Giving false hope to people who might implore you to tell their story in the hope that they will receive more food baskets or win an offer of resettlement (both of which are reasons refugees sometimes speak to reporters).
When and how to use numbers
Refugees are not numbers. Telling their stories in the midst of the media glut and the 24-hour news cycle requires the traditional tools of journalistic practice of rigour, accuracy, impartiality and integrity, but it also requires empathy and an ability to connect with people with wildly different experiences from your own.
When and how is it advisable to use numbers? The numbers and statistics behind the global refugee crisis are breathtaking but abstract.
It is helpful to explain in some instances that the displacement of peoples today is the worst it has been since the Second World War, or that one out of every five people you meet in Lebanon is a Syrian refugee. But reducing the gravity of such a tragedy to mere numbers does a disservice to your readers, because it renders abstract the individual stories of suffering and resilience.
The numbers are not the story. Having a healthy mind will increase your levels of empathy. Mental health, as it pertains to them, is not a subject frequently broached by journalists. However it is important, when not in the field, to engage in diverse hobbies and activities that have nothing to do with your work. Through maintaining your own mental health will help you to have the strength and empathy to report on the tragedies of others.
Documenting human rights abuses
Covering refugee stories is unlike reporting on other issues. The levels of trauma and suffering involved complicate reporting on refugees as compared to covering daily breaking news stories or traditional beats (although many of the same ethical reporting issues apply there as well). However it also makes it more rewarding on a visceral level.
At the most basic level, telling stories about refugees is telling how other human beings, in the midst of trauma and suffering, lead their daily lives. It involves bearing witness to the plight of individuals who have often survived incidents that brought them to the very edge of human endurance and experience.
The stories you will hear as a reporter covering refugees may be deeply moving experiences that offer powerful lessons on the human experience. Absorb them and learn from them, and know that you are privileged to be offered such intimate confidences. Their vulnerable status means that refugees are often victims of human rights abuses.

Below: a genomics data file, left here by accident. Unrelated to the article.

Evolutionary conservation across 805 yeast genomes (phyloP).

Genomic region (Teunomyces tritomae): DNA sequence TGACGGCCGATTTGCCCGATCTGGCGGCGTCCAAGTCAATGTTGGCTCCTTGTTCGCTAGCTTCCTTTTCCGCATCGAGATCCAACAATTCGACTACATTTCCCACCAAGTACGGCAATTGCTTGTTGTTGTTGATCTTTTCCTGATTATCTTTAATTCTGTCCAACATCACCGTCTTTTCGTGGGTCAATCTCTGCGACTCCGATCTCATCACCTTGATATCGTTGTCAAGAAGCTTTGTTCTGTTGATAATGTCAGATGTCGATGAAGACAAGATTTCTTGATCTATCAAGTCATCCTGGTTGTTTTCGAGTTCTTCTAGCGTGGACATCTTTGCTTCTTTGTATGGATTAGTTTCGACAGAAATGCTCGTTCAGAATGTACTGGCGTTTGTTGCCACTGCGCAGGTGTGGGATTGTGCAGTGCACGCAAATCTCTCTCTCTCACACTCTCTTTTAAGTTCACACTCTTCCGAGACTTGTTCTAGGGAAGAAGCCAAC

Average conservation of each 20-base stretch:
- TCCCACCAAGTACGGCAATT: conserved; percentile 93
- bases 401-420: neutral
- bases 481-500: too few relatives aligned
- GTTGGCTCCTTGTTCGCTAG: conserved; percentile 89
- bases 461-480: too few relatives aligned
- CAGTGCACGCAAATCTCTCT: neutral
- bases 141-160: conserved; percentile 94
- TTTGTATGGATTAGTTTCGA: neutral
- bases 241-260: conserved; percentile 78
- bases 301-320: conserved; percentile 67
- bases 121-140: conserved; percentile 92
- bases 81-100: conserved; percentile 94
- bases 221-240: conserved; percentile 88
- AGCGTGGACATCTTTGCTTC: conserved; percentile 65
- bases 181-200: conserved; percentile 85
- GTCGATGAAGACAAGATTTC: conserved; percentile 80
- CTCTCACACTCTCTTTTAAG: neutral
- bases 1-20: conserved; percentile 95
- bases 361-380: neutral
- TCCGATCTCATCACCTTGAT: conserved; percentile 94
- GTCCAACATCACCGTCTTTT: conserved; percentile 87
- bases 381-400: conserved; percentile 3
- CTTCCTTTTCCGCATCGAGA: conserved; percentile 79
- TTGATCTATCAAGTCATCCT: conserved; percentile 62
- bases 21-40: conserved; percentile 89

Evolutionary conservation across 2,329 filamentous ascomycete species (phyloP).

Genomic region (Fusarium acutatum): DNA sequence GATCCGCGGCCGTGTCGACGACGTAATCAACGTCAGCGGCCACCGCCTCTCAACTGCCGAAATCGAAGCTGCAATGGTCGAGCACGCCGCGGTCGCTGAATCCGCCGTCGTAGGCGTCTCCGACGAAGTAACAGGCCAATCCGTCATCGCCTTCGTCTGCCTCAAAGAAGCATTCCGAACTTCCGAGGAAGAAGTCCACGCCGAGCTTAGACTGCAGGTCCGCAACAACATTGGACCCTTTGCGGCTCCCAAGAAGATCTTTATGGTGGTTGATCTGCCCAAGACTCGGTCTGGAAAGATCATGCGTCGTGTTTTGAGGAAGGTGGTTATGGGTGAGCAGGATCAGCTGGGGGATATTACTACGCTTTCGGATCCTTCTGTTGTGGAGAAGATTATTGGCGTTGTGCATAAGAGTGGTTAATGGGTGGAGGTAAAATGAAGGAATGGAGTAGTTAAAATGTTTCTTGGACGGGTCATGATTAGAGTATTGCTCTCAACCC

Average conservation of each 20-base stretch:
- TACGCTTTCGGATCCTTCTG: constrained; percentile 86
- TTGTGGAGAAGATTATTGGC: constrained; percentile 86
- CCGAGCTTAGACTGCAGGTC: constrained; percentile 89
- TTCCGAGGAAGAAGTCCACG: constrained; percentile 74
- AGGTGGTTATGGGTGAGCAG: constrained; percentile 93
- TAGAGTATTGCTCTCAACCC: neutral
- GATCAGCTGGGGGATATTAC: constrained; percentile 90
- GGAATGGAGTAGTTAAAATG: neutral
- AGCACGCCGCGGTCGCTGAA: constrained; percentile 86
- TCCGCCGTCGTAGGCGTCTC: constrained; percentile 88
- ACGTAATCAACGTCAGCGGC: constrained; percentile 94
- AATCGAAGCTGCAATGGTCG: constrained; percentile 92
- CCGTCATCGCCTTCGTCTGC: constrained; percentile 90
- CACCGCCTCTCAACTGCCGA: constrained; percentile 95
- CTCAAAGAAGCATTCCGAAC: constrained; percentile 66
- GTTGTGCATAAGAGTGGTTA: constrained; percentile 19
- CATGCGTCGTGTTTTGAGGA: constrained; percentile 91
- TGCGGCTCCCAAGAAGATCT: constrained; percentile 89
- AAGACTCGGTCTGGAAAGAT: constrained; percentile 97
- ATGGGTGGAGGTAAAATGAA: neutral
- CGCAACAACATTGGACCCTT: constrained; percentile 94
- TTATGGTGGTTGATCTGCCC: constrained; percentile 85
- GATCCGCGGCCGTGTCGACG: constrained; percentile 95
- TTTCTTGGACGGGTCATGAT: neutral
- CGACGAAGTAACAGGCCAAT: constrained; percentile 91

Regardless of the type of story you choose, asking yourself about these abuses and documenting them if you find them will build a narrative that allows for accountability. You must observe the traditional rules of reporting on human rights abuses.
These include, but are not limited to:
Detailing with as much specificity as possible the alleged human rights violations.
Understanding why such practices violate international law.
Corroboration of the narratives through interviews with as large a sample as possible.
Asking probing questions and fact-checking claims with other sources of information.
Investing time and energy to cultivate sources with knowledge of on the ground activities in inaccessible areas where human rights violations are taking place.
Your role as a journalist is not activism
You might find yourself in the odd situation of being asked to intervene in a matter with aid officials or being implored by a refugee to highlight his or her case. Sometimes they will ask you whether speaking to you will help them secure additional assistance or perhaps be recommended for resettlement. You must be absolutely clear about the limits of your role.
You are there to listen to whoever will talk to you, to bear witness, and to portray an accurate and truthful image to your readers. Explain that you are only doing your job and that you cannot guarantee that their situation will change because of your reporting. Of course, if you encounter someone facing a life-threatening situation, you should fulfil your duty as a human by trying to help.
This article first appeared in the AJMI publication, Covering Refugee Stories